What is it? There aren’t many hotels in the world that need to be rebuilt every year, but Icehotel, in Jukkasjärvi, a remote Swedish village 200km inside the Arctic Circle, is one of them. Made with about 1,000 tonnes of crystal-clear ice harvested from the nearby Torne River, together with 30,000 cubic metres of “snice”, snow mixed with ice, the hotel – or at least part of it – is built by ice sculptors from all over the world each October and melts back into the river each May. The property, which is always rebuilt on the same 5,500 square metres, has a main hall, dozens of ice rooms, an ice bar and an ice church, the designs of which change each year. Last winter’s incarnation – the 26th – featured 50 rooms, including 19 deluxe and art suites with original designs, the temperature within which falls to as low as minus-five degrees Celsius at night. Also on site are wooden huts, which can be rented in the summer. Icehotel 365, a year-round complex chilled in the summer by solar energy and near the original site, is due to open on November 10.
Surprisingly well. Guests take a brief “survival course” before bunking down on queen-size ice beds covered with reindeer skins. My room was decorated with 13 ice sculptures of sheep – if you can’t sleep, just count them. The expedition sleeping bag provided by the hotel works a treat and guests can expect to be woken at their requested time by a friendly hotel staff member serving a cup of warm lingonberry juice.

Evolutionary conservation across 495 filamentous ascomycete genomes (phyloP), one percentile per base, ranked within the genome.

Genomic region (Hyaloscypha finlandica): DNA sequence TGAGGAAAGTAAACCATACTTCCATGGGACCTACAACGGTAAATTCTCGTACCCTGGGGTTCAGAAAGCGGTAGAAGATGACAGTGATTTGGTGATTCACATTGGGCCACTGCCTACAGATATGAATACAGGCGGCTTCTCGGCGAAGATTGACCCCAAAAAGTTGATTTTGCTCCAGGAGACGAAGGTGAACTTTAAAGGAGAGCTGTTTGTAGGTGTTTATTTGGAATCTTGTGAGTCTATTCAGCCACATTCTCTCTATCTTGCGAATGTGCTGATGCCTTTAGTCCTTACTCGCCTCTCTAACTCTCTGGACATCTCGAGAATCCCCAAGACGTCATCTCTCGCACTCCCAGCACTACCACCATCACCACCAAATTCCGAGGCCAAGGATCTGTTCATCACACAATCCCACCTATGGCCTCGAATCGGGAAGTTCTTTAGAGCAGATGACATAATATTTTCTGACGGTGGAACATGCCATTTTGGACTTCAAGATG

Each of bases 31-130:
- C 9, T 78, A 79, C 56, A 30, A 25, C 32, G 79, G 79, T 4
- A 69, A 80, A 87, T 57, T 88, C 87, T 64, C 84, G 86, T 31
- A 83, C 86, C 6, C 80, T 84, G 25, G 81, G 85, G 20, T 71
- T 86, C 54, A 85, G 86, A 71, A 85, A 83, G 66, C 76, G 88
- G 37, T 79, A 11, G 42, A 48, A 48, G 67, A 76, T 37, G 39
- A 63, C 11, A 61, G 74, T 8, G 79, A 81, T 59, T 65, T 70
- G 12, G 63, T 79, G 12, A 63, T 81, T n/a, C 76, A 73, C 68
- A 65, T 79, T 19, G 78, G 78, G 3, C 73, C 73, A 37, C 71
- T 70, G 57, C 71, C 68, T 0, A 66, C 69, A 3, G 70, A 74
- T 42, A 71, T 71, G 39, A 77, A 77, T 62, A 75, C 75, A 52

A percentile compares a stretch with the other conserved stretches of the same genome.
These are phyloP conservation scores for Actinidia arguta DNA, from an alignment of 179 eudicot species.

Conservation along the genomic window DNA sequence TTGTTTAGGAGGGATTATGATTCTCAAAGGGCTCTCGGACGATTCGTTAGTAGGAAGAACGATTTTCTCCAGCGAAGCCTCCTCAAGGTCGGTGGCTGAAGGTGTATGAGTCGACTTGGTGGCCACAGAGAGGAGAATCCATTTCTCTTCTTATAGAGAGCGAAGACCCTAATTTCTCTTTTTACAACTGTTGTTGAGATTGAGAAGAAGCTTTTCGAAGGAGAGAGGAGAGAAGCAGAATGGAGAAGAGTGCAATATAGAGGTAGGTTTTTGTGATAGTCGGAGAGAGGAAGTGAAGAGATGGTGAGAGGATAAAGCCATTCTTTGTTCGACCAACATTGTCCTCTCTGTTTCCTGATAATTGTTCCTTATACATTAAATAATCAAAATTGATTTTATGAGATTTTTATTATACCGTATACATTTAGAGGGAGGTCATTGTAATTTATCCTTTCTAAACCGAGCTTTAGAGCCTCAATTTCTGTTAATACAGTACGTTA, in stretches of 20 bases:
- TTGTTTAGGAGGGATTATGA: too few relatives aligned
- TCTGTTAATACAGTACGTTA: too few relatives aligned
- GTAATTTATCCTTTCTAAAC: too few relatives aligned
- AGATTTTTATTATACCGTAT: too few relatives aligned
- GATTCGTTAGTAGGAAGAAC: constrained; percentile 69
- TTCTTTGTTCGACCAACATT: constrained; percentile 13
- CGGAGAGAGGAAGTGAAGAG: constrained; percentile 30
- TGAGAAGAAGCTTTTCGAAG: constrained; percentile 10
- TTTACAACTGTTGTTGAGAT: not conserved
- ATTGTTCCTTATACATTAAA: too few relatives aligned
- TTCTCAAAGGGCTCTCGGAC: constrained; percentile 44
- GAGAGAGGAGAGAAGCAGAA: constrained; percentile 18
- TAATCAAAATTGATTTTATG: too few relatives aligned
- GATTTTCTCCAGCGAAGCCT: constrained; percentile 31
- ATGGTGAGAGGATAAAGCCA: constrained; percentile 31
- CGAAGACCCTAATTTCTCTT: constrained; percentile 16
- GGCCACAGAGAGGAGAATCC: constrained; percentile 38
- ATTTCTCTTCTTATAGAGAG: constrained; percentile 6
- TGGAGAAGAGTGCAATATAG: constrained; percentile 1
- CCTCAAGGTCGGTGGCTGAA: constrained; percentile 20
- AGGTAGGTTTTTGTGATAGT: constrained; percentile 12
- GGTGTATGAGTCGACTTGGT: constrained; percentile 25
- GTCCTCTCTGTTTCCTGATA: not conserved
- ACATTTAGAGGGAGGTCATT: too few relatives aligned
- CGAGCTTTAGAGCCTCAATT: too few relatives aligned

What else is there to do? All manner of winter activities, including ice sculpting, dog sledding, skiing and so on. There’s not much that can beat taking a snowmobile tour on a cloudless night and within minutes coming across a great vantage point from which to marvel at a magical display of the aurora borealis, or northern lights.
Nice, and when we get hungry? The hotel’s main restaurant (reservations are required) serves traditional Swedish food (moose, Arctic char and bramble berries) prepared by a Michelin-trained head chef. A piping hot bowl of reindeer stew can be enjoyed there or in a smaller, cheaper restaurant a five-minute drive from the reception building. There’s also a snack bar serving sandwiches, cakes and drinks, and cocktails are served in glasses made entirely of ice in the two-storey Icebar (above), which is, you guessed it, also made of the cold stuff.
What’s the bottom line?Room rates at Icehotel #27, which will open on December 16, start from 4,060 krona per night (HK$3,575). Rooms at Icehotel 365 are available from 5,460 krona a night. For more information, visit www.icehotel.com.